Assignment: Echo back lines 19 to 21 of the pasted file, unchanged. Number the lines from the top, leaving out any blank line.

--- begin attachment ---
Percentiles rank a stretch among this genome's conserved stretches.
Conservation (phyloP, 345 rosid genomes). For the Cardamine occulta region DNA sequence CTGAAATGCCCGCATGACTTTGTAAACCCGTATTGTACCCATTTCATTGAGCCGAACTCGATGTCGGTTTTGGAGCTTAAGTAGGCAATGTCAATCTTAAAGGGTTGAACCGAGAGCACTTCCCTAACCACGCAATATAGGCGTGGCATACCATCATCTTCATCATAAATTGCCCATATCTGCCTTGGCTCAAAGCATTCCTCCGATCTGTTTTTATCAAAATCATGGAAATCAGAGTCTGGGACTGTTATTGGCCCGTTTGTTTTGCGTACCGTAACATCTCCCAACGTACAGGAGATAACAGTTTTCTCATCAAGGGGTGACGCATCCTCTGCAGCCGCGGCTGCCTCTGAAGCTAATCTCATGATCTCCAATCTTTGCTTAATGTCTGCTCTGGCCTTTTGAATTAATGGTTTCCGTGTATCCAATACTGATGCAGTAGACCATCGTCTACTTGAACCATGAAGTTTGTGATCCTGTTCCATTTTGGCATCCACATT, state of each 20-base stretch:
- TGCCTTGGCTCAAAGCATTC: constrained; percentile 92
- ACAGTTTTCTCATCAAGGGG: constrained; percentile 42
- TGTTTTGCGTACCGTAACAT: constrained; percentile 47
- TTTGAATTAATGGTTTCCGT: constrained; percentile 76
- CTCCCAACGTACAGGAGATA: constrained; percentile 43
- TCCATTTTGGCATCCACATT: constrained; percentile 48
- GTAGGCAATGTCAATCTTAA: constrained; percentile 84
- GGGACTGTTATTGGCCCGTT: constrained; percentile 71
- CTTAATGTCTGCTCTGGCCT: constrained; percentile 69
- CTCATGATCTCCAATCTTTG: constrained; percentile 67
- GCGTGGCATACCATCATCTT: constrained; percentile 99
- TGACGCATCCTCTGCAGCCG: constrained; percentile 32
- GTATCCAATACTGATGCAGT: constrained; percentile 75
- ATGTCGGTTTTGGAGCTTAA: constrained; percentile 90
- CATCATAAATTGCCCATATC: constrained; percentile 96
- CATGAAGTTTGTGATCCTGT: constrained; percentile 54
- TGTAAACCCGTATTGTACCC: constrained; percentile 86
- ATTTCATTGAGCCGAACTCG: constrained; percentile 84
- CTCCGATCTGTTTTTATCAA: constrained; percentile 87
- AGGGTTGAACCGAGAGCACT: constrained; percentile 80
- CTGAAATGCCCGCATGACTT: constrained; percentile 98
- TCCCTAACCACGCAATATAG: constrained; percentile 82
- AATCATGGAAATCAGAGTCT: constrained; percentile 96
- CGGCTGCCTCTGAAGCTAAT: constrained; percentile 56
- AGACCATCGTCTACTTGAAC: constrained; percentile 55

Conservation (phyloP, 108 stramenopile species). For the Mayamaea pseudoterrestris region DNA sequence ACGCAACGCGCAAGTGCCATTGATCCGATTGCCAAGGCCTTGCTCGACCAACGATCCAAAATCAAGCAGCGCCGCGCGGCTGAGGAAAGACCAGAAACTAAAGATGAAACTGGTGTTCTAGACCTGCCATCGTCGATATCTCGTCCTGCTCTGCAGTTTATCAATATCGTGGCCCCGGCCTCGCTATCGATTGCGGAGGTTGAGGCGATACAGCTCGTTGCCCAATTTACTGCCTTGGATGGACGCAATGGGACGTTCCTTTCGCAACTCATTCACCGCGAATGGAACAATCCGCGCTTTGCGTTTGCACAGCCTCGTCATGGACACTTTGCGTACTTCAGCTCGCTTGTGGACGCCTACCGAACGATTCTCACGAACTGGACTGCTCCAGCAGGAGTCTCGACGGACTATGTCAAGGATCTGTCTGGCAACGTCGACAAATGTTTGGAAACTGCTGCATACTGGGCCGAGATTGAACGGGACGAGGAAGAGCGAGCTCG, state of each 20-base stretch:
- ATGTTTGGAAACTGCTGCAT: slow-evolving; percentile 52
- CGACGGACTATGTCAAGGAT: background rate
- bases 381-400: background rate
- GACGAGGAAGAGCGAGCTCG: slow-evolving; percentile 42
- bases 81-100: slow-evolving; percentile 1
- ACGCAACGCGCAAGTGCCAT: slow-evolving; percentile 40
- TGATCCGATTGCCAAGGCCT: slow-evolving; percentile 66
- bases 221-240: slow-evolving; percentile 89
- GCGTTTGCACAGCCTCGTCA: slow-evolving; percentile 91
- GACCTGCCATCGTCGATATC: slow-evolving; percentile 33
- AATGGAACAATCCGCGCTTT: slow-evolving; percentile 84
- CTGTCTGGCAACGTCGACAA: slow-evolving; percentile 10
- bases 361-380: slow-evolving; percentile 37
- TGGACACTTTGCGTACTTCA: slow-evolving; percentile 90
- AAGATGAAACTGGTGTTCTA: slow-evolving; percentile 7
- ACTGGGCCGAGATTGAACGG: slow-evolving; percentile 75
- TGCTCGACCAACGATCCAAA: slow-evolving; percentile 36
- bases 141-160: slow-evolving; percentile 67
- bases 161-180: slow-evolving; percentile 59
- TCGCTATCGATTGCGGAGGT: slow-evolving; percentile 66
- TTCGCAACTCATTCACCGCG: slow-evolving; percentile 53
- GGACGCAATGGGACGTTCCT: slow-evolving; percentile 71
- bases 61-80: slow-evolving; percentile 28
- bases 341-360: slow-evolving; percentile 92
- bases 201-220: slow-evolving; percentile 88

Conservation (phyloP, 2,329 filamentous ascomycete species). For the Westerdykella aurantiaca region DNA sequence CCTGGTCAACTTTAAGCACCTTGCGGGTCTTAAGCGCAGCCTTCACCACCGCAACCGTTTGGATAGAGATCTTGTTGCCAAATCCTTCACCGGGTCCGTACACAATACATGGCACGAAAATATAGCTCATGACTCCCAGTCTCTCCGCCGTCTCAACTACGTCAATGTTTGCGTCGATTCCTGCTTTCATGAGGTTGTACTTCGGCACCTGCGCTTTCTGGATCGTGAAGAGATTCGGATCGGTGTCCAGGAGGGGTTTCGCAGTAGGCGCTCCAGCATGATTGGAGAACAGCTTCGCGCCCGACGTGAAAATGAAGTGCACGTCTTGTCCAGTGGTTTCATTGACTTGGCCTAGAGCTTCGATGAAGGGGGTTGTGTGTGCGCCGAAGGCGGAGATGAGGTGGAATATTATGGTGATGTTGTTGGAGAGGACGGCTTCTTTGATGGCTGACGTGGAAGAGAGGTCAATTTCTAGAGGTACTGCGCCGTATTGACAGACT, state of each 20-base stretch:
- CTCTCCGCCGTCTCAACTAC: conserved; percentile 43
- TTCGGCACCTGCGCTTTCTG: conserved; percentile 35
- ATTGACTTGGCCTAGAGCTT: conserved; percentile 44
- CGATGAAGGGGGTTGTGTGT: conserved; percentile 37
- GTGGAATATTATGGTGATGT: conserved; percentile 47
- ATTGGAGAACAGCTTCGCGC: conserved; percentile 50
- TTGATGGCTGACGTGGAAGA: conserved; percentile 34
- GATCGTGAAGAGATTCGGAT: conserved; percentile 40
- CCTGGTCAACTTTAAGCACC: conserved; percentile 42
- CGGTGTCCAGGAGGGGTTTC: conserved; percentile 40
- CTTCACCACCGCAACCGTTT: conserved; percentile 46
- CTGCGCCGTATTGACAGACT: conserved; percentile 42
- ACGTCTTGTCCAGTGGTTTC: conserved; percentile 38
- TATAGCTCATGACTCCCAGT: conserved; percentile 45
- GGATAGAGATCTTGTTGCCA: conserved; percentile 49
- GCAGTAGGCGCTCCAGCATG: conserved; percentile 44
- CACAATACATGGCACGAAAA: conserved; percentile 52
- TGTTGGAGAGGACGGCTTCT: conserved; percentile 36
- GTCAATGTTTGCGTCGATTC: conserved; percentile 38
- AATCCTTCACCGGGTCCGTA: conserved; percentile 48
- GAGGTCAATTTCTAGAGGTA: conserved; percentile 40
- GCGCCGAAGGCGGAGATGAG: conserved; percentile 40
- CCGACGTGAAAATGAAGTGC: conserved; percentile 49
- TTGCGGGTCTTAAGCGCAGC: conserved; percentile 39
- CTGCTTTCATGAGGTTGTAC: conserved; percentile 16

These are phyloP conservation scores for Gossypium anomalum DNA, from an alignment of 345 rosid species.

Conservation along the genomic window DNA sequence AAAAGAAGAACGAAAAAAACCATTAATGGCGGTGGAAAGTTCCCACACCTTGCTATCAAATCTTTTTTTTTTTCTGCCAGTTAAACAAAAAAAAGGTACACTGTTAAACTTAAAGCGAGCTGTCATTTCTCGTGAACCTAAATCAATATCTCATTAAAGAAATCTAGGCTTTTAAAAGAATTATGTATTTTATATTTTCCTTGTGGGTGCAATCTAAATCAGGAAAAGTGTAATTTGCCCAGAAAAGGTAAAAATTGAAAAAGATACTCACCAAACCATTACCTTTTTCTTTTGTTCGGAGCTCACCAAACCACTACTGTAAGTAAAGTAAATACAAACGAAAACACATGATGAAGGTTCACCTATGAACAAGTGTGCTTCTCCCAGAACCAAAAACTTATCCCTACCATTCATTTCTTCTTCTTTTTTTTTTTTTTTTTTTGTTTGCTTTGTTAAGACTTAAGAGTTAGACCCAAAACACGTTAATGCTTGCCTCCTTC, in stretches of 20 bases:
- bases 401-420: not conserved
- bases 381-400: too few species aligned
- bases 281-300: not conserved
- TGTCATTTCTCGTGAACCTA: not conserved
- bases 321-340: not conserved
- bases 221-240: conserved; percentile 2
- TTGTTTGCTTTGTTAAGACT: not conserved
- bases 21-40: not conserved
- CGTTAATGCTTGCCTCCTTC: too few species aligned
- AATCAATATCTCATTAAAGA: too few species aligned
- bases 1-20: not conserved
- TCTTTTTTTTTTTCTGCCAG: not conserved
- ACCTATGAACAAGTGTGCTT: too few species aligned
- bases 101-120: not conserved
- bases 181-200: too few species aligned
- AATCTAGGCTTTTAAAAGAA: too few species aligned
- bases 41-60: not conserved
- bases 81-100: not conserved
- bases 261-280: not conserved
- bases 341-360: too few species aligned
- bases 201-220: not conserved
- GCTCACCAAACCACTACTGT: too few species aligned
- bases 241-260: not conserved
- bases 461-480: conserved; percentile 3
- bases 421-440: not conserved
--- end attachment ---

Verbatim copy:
- TGTAAACCCGTATTGTACCC: constrained; percentile 86
- ATTTCATTGAGCCGAACTCG: constrained; percentile 84
- CTCCGATCTGTTTTTATCAA: constrained; percentile 87